After the election, the New York Times editorial board wrote that the center-right ÖVP was an “anti-immigrant, anti-Muslim party” and that “its leader might form a government with a party [FPÖ] founded by ex-Nazis.” Matthias Strolz, leader of the liberal NEOS and Kurz’s former public speaking coach, recently compared the new chancellor to Hungarian Prime Minister Viktor Orbán, warning that another former “liberal poster boy” could turn into an illiberal democrat. And the foreign minister of Luxembourg compared Kurz to Donald Trump.
But what to make of such statements? Does the government’s coalition agreement suggest a radical departure from previous Austrian and European policies? In short, no — the government’s plans are more similar than some may think. Here’s what’s on the agenda.
Reducing immigration to Europe
To no one’s surprise, the new government calls for reducing immigration to Europe. In the second half of 2018, Austria will preside over the E.U. Council; the coalition agreement states that in that position, one priority will be “protecting” E.U. borders with the rest of the world.
But such policies are now mainstream in Austria and elsewhere. During the Austrian campaign, the defeated center-left Social Democrats (SPÖ) also demanded that the government “win back control over immigration,” proposing the “protection” of external European Union borders, a “considerable” reduction of immigration by 2020 and an increase in deportations — nothing too different from what the new ÖVP/FPÖ government supports.
Nor is this program a departure from what’s proposed by much of the rest of the E.U. Also Germany, generally seen as liberal on immigration, has aimed at substantially reducing immigration to Europe. The Austria-driven closure of the Balkan route and German Chancellor Angela Merkel’s E.U.-Turkey agreement have worked together for this common end. Thus, the new Austrian government will likely be roughly in sync with other E.U. governments on immigration to Europe. This fact should not be overshadowed by Kurz’s recent rejection of the E.U. quota system for distributing asylum seekers — a policy that has been a political nonstarter anyway.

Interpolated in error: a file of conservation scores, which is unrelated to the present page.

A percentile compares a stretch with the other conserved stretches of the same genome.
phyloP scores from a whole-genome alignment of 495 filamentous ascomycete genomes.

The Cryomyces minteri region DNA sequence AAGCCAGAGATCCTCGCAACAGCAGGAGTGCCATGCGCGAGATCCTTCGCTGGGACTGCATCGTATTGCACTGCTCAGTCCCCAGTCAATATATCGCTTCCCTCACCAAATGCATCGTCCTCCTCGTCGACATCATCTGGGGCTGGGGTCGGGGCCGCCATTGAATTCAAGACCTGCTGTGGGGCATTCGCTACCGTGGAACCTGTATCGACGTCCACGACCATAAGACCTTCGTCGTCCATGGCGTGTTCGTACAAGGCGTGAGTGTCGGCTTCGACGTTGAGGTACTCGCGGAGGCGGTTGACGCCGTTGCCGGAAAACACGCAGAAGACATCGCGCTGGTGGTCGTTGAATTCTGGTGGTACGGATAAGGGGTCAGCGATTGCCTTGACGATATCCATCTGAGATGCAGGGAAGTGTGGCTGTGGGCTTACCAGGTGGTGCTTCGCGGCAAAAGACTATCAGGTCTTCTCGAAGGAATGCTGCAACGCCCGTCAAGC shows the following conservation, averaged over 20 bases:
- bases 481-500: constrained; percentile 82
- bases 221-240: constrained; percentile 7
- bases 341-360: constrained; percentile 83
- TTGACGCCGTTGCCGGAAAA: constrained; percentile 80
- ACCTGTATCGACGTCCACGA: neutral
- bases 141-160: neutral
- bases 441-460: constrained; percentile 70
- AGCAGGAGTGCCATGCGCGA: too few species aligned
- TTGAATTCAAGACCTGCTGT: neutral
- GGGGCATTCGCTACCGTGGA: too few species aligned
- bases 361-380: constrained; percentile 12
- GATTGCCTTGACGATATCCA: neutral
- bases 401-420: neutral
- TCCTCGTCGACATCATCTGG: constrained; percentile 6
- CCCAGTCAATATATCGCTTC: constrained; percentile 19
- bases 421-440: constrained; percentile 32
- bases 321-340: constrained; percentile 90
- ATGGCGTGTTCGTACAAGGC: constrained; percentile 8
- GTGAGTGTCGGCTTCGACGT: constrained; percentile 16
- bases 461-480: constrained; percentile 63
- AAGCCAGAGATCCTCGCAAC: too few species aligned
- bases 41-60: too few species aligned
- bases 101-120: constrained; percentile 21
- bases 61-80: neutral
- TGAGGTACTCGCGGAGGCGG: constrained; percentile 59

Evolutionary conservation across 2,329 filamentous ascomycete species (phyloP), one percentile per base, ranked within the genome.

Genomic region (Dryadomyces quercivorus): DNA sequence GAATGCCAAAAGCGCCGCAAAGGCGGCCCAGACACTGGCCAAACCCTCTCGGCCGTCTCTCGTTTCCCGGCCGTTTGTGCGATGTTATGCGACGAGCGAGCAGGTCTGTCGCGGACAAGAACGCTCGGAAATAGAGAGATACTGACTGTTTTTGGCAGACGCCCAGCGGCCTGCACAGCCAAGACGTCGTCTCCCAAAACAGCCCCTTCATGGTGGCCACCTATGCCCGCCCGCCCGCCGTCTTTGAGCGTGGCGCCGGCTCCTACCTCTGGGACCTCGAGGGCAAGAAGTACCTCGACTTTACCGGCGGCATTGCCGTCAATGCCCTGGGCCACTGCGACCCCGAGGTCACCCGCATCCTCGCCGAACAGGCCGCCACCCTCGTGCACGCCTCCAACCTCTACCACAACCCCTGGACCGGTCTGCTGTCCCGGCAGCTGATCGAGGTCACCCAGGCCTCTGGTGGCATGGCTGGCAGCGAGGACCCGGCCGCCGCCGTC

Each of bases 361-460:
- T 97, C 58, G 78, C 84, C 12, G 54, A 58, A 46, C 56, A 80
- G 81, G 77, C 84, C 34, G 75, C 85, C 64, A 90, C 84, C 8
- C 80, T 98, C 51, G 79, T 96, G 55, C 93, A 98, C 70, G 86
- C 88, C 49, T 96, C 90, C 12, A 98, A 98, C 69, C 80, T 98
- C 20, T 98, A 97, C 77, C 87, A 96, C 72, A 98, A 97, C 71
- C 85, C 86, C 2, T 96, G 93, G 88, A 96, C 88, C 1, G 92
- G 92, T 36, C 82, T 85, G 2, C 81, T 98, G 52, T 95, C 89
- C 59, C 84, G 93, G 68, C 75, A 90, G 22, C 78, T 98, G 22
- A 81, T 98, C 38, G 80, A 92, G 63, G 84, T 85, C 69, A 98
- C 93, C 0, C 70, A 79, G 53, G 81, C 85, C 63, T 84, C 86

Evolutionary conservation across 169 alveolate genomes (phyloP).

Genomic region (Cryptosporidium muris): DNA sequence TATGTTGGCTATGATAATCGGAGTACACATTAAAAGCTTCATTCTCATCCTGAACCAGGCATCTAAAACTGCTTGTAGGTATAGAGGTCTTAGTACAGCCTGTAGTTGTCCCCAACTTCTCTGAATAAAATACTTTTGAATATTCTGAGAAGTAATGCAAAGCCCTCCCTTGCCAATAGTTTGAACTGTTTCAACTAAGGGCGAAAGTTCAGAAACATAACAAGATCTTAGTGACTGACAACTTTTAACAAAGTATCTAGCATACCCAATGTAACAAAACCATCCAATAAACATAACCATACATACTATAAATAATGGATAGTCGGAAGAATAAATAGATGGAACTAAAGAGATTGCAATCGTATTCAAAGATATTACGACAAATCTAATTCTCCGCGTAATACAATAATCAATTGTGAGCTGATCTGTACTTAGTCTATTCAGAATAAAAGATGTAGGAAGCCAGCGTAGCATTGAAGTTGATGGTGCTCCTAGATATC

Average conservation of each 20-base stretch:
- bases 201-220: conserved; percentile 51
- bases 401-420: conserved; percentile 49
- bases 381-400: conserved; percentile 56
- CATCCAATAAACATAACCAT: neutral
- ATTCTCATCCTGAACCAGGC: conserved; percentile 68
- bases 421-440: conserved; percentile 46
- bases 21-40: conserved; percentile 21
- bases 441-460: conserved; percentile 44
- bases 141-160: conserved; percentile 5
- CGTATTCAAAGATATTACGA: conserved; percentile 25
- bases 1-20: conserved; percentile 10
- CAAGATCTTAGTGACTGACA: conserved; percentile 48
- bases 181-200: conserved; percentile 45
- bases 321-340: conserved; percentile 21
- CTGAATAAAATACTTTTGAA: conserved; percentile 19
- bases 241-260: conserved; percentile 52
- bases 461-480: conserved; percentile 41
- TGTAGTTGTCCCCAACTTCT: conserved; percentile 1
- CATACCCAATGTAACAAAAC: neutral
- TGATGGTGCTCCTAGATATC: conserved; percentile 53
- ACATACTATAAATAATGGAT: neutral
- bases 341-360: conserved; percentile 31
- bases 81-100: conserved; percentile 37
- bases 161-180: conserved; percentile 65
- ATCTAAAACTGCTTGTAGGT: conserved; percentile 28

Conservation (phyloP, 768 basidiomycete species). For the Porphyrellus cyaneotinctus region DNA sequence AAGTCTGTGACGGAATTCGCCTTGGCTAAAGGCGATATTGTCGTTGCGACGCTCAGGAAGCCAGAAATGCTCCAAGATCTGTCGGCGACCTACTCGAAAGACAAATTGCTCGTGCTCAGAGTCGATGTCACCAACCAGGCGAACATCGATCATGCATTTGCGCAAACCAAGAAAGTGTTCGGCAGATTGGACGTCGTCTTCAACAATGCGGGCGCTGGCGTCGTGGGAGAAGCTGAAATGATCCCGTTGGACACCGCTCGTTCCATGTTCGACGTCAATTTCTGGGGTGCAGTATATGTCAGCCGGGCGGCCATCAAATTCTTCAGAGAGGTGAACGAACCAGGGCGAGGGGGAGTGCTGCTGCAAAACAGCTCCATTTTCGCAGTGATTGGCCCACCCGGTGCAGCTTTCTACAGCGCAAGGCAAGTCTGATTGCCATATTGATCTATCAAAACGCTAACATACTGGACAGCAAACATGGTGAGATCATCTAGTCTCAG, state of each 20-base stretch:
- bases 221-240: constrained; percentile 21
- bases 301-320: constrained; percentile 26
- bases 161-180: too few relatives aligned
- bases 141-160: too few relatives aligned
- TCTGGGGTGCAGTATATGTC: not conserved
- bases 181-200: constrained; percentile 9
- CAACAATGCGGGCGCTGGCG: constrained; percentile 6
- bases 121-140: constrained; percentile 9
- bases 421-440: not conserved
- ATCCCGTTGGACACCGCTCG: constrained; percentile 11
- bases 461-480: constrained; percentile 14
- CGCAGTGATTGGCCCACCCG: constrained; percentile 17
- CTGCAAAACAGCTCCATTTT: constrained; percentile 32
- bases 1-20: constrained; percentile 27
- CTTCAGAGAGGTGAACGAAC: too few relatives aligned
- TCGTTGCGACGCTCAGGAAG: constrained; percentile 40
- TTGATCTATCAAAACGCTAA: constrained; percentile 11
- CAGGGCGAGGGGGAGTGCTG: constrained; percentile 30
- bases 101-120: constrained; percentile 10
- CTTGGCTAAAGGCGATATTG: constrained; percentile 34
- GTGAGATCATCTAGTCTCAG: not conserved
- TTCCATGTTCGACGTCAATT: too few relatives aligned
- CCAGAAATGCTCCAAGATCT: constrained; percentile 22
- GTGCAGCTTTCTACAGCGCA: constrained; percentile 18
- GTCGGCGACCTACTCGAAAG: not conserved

Restricting support for immigrants
The new government announced it wants to stop the private housing of asylum seekers, providing instead only centralized accommodation facilities. In addition, it wants to take their cash to help pay for basic provisions. The coalition also says it will substantially reduce minimum social welfare support for recognized asylum seekers and those granted subsidiary protection. Further, the government wants to “adapt” naturalization rules, which probably means making it harder for many (but not for all) to become an Austrian citizen.
Many of these measures will severely constrain often-vulnerable immigrants. However, they do not break radically from past policies. For instance, in regional government coalitions with the ÖVP, even the Greens agreed to reduce minimum social welfare benefits for all recipients, often recognized asylum seekers. And Denmark and Switzerland, for example, already take cash from asylum seekers.
Carrying out neoliberal changes